There is much to study and explore in the Akedah, and for those who wish to read it in full and go deeper, please join in our scripture study session in my office after the service. But for now, take a moment to think of Isaac in this situation, who comes within a hair’s breadth of being killed by his father. It seems like exactly the sort of thing which would be impossible to forgive someone, and some commentaries imagine that at the end of the episode Isaac leaves his father’s company: in the book, it is the last moment when the two are seen “on stage” together before Abraham’s death.

But even in the cases of truly heinous and terrible crimes, there are still examples of the hard work of forgiveness being done. Six years ago, the nation temporarily turned its attention to a small corner of rural Pennsylvania, and the old order Amish community there. The Amish are a humble, pacifistic and intentionally anachronistic religious group, and though there is little likeness in our outward practices our current theology, as Unitarian Universalists we share with them a common set of ancestors. We are second cousins, you might say. Sadly, in 2006 this particular Amish community was in the news because a disturbed individual who was not a member of their sect, but who was a familiar face to the community, attacked the one room schoolhouse where local Amish children were instructed. He took five lives before his own. It was the sort of nightmare scenario that seems so wildly beyond the pale as to eliminate even the discussion of forgiveness. And that is why what followed seemed so strange, and so captivating.

That Amish community, whose religion teaches humility and pacifism, made a conscious, sustained effort, in the midst of their extraordinary grief, to practice forgiveness for the crime. After burying their own children, Amish families attended the burial of their killer, to express their sympathy for his widow. They raised money for her and her children. They built a relationship out of the ashes of despair. Forgiveness does not live in any one particular set of words; it is practiced in our actions. It is not to forget what has happened, or to pretend that things have not changed. It is not the end of anything – it is the opening of the way towards new relationship: less fractured and wounded, more whole.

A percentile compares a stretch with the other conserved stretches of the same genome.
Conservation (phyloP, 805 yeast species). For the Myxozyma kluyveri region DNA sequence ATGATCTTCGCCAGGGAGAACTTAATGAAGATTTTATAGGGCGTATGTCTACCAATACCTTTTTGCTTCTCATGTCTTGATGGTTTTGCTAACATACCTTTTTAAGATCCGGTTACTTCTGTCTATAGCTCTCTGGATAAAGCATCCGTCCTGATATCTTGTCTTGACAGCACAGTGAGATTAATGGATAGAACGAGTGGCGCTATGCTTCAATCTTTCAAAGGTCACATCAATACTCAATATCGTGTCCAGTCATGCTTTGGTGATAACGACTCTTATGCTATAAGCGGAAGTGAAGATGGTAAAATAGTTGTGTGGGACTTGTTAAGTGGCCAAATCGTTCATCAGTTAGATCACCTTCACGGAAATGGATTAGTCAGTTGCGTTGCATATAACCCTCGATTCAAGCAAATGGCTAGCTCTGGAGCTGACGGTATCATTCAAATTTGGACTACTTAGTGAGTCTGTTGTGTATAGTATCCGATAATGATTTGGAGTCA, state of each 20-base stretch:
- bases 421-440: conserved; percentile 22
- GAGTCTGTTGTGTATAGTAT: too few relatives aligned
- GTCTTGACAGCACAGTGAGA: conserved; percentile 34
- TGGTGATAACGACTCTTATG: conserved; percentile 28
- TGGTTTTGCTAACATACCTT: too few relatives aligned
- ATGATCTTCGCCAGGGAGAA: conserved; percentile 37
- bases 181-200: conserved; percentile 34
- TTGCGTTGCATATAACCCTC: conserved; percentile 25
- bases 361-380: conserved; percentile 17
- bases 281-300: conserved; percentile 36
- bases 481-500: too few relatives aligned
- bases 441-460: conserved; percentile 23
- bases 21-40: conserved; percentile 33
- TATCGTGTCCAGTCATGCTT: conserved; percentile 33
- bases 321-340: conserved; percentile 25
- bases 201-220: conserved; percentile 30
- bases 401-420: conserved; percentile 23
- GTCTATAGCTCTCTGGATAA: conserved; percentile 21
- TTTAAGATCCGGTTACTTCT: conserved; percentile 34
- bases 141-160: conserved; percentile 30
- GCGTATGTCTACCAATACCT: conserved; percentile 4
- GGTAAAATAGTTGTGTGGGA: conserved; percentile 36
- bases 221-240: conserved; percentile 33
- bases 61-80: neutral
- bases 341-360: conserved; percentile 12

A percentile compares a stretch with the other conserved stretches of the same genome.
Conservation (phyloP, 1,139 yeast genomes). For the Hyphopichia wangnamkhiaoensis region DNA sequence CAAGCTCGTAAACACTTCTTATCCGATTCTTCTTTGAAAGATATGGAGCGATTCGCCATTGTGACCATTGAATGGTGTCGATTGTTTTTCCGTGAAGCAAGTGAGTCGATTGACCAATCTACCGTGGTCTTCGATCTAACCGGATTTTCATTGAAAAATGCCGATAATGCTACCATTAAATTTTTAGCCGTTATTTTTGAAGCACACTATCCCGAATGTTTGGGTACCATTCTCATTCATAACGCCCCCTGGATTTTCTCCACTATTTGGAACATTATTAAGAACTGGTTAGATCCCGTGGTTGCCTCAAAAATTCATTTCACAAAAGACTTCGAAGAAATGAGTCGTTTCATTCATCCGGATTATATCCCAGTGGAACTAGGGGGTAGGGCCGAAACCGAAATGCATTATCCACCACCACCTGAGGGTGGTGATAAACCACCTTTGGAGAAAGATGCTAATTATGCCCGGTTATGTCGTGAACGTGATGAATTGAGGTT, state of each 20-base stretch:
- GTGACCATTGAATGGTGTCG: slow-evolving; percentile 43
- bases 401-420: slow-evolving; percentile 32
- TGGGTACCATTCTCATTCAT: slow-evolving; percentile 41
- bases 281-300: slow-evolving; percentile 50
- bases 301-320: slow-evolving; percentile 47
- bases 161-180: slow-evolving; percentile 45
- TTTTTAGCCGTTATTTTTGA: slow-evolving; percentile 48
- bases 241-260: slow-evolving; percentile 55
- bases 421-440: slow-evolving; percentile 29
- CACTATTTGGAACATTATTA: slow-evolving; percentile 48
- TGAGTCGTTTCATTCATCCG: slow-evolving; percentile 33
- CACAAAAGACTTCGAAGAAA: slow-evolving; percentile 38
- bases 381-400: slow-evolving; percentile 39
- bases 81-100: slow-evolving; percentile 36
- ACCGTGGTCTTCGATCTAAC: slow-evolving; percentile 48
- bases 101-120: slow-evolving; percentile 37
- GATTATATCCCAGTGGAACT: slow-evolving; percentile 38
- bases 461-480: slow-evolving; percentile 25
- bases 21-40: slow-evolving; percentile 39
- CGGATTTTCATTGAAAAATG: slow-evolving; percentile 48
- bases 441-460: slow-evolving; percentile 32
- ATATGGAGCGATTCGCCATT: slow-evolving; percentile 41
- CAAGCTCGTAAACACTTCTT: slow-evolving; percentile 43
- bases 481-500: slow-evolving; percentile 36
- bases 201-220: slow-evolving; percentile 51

No matter the size of the harm forgiveness is not only about the way things are between “us” and “them”. It is about the way things are between each of us and the whole of existence. When we are defined by how hurt we are, it contorts our relationship to everything; it saps our trust that the universe is a place where joy and beauty abide. So offering forgiveness, even when it is hard, even when it seems undeserved, is ultimately something that we do not do to heal the other person; it is something we do to heal ourselves.

Inspired, then, by the practice shared at this season by our Jewish friends and neighbors, I call on you now to rise in body and or spirit, to take up your hymnals and turn to #637. This litany was prepared by the esteemed Unitarian Universalist minister Rob Eller-Isaacs. As we read and listen together, I invite you to reflect: for what do you need to be forgiven at this moment and by whom, and how shall you begin to seek it? For what do others need forgiveness from you, and how might you begin to open the door to it? I shall read the plain text, and yours will be the italics:


#637 A Litany of Atonement[ii]

For remaining silent when a single voice would have made a difference

We forgive ourselves and each other; we begin again in love.

For each time that our fears have made us rigid and inaccessible

We forgive ourselves and each other; we begin again in love.

For each time we have struck out in anger without just cause

We forgive ourselves and each other; we begin again in love.

For each time that our greed has blinded us to the needs of others

We forgive ourselves and each other; we begin again in love.

For the selfishness which sets us apart and alone

We forgive ourselves and each other; we begin again in love.

For falling short of the admonitions of the spirit

We forgive ourselves and each other; we begin again in love.

For losing sight of our unity

We forgive ourselves and each other; we begin again in love.

For those and for so many acts both evident and subtle which have fueled the illusion of separateness

We forgive ourselves and each other; we begin again in love.


[i] Midrash Rabbah, Leviticus 4:6

[ii] From Singing the Living Tradition, Beacon Press, 1993